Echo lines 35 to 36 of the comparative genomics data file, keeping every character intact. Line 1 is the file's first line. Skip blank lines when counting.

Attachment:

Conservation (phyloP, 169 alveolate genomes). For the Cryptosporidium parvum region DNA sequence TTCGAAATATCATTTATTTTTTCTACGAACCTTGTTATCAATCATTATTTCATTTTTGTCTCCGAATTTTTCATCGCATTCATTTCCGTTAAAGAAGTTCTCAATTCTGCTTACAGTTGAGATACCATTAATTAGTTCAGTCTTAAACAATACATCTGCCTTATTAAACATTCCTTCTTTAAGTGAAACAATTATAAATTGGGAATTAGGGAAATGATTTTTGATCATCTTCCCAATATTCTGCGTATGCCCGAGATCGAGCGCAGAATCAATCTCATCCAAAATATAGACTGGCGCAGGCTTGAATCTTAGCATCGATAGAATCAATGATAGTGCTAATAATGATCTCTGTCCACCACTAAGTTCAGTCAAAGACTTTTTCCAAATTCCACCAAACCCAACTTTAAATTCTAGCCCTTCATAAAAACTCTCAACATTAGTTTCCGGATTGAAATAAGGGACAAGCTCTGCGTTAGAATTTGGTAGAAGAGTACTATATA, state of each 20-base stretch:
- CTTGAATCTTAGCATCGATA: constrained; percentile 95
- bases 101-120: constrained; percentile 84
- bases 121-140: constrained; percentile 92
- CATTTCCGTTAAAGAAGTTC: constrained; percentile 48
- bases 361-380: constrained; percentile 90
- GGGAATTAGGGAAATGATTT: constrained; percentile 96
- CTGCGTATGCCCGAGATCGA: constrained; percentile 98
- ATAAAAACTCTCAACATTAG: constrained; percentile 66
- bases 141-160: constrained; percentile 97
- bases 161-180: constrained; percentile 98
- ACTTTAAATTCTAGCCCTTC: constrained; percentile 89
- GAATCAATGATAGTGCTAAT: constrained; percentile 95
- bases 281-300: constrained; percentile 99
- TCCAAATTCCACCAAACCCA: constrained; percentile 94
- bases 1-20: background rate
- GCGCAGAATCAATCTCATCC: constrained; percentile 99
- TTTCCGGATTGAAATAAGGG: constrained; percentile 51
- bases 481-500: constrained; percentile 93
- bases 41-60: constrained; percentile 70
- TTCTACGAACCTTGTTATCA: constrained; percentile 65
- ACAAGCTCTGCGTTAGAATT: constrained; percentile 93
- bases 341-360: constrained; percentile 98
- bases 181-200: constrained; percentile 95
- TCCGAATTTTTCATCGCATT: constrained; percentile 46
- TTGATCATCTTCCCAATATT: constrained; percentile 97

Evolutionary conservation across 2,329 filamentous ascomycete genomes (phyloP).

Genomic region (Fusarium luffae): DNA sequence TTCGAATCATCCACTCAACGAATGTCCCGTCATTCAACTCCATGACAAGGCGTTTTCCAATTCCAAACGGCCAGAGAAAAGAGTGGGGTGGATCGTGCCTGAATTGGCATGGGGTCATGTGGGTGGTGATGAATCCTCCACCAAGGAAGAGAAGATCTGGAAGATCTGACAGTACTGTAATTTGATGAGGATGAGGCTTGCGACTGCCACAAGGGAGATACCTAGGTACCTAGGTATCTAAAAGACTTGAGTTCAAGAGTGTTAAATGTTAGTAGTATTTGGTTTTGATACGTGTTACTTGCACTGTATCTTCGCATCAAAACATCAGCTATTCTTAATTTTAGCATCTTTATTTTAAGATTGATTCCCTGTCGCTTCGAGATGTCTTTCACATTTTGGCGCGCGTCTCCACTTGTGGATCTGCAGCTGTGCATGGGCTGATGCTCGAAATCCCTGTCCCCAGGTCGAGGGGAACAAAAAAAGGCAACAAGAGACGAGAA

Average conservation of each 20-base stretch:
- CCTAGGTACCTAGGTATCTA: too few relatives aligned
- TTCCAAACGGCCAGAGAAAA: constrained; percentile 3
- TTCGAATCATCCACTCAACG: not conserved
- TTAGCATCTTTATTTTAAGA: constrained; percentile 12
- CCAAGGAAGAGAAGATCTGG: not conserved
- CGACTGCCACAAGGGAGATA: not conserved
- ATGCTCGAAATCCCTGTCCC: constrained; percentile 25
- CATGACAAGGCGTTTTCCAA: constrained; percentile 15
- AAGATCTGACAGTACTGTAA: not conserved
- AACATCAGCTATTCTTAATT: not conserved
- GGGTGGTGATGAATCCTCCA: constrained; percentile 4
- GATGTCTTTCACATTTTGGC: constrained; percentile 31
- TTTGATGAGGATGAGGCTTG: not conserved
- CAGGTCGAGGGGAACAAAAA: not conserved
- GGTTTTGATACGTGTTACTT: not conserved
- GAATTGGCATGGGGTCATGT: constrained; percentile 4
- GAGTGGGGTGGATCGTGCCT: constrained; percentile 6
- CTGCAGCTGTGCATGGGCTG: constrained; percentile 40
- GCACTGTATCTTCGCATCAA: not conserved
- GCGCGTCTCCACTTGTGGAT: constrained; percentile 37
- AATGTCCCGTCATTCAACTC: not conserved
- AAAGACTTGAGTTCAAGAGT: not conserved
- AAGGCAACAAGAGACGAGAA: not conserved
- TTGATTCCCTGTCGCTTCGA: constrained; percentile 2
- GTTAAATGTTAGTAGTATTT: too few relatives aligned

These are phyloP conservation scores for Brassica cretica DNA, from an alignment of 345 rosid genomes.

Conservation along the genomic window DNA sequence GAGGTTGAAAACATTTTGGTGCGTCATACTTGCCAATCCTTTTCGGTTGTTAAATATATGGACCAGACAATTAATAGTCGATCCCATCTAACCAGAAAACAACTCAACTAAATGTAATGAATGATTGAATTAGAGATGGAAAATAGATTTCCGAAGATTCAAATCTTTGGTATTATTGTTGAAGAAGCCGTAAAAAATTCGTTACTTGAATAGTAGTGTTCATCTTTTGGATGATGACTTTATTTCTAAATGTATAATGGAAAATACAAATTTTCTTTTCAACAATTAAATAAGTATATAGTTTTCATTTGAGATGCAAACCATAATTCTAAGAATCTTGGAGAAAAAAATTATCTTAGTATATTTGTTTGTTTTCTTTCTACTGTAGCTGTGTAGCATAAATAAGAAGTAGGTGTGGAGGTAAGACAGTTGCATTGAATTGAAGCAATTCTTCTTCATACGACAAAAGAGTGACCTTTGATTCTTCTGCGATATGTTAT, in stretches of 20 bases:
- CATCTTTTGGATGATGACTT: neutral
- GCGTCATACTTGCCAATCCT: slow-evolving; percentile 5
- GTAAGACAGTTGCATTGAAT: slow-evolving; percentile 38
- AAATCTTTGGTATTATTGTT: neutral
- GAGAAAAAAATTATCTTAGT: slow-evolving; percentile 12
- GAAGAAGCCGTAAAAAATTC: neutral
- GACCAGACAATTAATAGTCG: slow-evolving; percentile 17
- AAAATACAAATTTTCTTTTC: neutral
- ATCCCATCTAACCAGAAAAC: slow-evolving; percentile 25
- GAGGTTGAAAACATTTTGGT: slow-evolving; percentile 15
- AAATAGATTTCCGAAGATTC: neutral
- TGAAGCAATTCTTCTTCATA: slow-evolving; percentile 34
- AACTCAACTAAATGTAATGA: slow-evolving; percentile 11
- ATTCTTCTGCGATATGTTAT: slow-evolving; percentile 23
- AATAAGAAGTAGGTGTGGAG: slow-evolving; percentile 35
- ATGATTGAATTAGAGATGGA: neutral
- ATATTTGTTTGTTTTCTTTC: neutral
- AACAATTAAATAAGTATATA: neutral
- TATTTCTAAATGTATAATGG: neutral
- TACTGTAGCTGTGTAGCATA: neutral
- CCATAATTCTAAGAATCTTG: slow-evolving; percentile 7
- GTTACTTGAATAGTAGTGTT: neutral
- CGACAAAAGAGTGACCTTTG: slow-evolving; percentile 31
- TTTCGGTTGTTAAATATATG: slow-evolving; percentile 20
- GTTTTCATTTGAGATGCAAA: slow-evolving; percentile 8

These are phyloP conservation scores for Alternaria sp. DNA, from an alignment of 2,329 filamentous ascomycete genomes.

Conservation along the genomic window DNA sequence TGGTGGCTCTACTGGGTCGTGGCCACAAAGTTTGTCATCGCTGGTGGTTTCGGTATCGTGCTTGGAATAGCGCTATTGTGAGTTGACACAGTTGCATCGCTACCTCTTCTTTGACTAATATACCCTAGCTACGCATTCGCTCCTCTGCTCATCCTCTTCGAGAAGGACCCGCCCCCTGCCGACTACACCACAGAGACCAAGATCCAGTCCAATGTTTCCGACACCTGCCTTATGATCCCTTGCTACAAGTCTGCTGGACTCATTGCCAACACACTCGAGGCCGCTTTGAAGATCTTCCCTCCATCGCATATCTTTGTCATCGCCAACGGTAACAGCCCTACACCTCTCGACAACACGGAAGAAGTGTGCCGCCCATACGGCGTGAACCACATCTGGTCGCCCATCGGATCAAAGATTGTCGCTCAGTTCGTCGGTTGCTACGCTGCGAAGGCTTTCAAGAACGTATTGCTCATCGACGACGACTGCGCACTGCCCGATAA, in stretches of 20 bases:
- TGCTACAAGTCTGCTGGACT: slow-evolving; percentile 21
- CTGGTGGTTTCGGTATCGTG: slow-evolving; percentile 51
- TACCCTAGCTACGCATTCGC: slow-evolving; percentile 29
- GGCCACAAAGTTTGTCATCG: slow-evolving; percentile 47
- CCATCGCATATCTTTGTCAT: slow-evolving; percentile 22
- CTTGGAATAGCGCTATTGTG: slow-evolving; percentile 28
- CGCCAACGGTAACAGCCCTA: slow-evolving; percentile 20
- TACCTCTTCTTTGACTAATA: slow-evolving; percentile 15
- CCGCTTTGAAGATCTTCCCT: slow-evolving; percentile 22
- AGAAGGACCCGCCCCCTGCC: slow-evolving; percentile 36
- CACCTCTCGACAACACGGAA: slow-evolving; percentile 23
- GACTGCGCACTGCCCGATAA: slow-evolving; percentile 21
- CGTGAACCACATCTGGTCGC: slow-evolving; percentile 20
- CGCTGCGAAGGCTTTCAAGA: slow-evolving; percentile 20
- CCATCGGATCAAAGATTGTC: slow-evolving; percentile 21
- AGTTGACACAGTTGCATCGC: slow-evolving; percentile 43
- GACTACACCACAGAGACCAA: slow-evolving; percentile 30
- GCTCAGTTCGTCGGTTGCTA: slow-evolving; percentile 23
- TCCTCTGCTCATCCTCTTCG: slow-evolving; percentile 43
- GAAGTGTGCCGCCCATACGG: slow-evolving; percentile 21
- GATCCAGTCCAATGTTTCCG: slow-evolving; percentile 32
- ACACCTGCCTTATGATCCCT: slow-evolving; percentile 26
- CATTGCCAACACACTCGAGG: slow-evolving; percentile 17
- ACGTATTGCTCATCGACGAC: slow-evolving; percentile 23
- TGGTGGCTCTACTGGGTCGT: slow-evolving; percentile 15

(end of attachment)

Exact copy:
- CGACTGCCACAAGGGAGATA: not conserved
- ATGCTCGAAATCCCTGTCCC: constrained; percentile 25